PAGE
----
Students often ask me how to begin a career in humanitarian assistance or international development. While I am more familiar with humanitarian assistance, much of this would be applicable to both. Further, humanitarian assistance and development are increasingly inter-connected, needing to happen concurrently and ideally in a coordinated manner. The skills you pick up working in humanitarian assistance might be of use when later pursuing development-oriented work and vice versa. The purpose of this blog then is to suggest a few ways to position yourself for that first job.
1) Languages: The bad news is that it takes a long time to learn a language well. The good news is that you can start today. Speaking a language that an organization needs is an asset while speaking no languages is a drawback. From a humanitarian perspective, Arabic and French are useful, and depending on where you want to work, Turkish, Kurdish, or Spanish. It is no longer necessary to buy books to study. There are many good applications. Some of them, such as Duolingo, are free. Others, like Babel, are more in-depth but require a fee.
2) Overseas and Domestic Experience: Employers often give preference to applicants with experience living and working overseas. This could include anything from short-term volunteer work to being a Peace Corps volunteer. Rotary International is the largest non-governmental provider of scholarships in the world. You may be able to receive a scholarship by networking with, and being nominated by, a Rotary Club in your area. If overseas experience is not possible for you, consider volunteering/working with vulnerable populations domestically or volunteering with the American Red Cross. Perhaps you could intern domestically with a non-governmental organization that supports programming overseas. Interested in working with refugees overseas? A great way to get started is to work with non-governmental organizations and local groups that help to integrate refugees who have been resettled here from other countries. Take a look as well at opportunities to partner with the UN Foundation on important campaigns such as Nothing but Nets, Girl Up, and Shot@Life.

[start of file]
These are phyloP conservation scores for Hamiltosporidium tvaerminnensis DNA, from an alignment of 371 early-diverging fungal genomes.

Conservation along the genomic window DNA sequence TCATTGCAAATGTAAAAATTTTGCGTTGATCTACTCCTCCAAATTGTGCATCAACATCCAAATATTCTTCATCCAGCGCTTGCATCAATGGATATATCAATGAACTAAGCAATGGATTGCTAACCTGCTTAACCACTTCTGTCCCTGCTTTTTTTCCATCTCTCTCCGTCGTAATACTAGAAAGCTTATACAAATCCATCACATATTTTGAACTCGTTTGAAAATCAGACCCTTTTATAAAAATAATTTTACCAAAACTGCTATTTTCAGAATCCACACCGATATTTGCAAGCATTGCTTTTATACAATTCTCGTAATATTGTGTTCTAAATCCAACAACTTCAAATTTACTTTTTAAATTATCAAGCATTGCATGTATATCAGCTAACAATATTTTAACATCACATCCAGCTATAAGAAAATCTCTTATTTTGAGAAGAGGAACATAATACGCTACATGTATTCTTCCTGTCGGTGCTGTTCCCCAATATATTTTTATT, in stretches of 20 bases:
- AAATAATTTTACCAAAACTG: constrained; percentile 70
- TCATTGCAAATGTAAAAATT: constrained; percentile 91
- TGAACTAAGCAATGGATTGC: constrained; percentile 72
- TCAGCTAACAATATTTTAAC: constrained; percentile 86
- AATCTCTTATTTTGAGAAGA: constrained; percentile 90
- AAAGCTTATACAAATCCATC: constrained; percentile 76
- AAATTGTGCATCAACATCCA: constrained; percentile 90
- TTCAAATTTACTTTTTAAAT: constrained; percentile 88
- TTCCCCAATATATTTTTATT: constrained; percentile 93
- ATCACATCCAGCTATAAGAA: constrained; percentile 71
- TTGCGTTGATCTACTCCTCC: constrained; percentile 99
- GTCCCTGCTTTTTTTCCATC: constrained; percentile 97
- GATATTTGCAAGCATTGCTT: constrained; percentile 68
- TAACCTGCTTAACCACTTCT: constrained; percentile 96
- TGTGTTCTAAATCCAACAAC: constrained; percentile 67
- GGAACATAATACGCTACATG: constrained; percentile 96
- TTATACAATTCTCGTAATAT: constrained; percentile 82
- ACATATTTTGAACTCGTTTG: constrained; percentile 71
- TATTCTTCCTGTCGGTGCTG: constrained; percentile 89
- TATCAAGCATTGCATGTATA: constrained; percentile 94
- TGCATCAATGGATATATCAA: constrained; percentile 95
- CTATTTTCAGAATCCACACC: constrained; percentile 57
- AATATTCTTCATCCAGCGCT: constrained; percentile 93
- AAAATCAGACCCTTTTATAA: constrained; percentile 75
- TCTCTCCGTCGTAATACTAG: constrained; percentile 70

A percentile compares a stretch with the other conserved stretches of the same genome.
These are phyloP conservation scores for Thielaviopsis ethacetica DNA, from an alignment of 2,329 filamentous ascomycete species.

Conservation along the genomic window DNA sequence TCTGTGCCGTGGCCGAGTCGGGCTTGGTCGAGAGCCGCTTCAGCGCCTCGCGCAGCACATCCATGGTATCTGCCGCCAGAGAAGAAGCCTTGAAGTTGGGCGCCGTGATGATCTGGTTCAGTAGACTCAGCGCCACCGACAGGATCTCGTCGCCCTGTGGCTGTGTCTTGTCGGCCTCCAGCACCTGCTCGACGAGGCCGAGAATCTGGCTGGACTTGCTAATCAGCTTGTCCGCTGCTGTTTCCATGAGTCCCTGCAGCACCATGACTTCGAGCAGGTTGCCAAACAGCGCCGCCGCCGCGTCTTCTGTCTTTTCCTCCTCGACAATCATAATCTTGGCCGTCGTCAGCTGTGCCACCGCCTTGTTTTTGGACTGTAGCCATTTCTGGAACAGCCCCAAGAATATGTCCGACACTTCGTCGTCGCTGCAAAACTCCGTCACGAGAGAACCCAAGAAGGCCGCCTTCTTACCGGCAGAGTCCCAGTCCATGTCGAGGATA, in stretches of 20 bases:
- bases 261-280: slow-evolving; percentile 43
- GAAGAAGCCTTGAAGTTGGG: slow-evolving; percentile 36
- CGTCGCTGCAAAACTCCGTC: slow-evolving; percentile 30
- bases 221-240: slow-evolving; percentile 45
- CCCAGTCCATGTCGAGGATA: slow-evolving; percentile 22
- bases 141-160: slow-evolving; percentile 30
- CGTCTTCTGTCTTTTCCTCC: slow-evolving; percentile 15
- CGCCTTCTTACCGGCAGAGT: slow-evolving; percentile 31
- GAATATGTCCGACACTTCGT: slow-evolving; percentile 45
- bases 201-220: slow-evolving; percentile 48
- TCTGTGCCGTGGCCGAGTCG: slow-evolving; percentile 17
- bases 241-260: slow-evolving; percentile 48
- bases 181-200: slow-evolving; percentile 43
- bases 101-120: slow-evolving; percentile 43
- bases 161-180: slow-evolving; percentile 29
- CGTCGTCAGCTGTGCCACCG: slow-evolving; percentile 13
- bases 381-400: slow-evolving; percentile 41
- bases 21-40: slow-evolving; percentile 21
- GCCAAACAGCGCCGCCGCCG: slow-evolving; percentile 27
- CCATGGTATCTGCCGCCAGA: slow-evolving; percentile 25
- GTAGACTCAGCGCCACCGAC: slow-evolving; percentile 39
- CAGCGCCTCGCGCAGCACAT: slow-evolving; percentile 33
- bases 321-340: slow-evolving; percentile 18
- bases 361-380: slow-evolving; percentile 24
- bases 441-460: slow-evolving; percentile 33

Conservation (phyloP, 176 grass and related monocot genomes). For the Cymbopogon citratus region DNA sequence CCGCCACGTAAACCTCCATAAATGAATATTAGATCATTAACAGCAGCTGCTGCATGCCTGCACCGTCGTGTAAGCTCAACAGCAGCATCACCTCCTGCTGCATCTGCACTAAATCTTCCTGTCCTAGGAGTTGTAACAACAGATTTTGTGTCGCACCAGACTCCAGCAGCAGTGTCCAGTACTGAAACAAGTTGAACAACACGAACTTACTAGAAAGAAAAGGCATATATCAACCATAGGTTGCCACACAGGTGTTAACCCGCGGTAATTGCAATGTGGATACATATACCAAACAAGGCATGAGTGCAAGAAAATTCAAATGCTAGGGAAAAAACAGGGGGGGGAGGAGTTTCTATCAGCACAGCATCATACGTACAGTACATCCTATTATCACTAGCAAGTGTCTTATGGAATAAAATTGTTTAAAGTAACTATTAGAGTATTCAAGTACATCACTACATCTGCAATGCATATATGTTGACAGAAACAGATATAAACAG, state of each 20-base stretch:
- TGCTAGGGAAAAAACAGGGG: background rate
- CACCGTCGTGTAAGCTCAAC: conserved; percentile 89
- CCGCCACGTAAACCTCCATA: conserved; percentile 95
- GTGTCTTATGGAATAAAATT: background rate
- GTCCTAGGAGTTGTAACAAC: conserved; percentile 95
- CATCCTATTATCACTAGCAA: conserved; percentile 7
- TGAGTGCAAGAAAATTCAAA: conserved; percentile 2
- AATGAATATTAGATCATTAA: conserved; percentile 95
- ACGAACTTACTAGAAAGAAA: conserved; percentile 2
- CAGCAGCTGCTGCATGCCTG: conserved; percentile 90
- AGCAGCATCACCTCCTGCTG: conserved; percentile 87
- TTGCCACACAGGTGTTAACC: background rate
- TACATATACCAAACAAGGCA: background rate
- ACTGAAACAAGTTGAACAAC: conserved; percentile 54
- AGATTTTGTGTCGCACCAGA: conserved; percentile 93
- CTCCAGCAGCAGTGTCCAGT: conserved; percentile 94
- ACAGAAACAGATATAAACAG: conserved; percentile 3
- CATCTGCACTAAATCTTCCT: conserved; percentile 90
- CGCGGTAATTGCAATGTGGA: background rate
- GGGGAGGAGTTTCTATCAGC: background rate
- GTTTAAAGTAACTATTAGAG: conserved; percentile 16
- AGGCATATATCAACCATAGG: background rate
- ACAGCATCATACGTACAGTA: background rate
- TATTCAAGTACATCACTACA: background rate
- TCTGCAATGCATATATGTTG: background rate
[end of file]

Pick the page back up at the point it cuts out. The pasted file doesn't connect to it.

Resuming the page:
3) Training: There are many on-site training opportunities – but these can be expensive and require travel. However, there are very good online resources for learning about different aspects of humanitarian assistance and development. The Disaster Ready website is a thorough collection of humanitarian assistance distance learning courses. Start with the modules on humanitarian principles and practice. Interaction (the umbrella organization representing NGOs working overseas) has some free online trainings – for example on Preventing Sexual Abuse and Exploitation and Shelter and Settlements in Emergency Settings. Interested in reproductive health? You can receive certification by taking the Minimum Initial Service Package for Reproductive Health in Crisis Situations (MISP) online course. UNICEF has online trainings for nutrition. RedR has both distance learning and on-site trainings related to emergency response and security that are generally good although not free. The United States Institute for Peace (USIP) has online and on-site trainings related to conflict analysis, negotiation, etc. On the development side, USAID has a Global Health Learning Center and a free one day Global Health University Conference in Washington DC.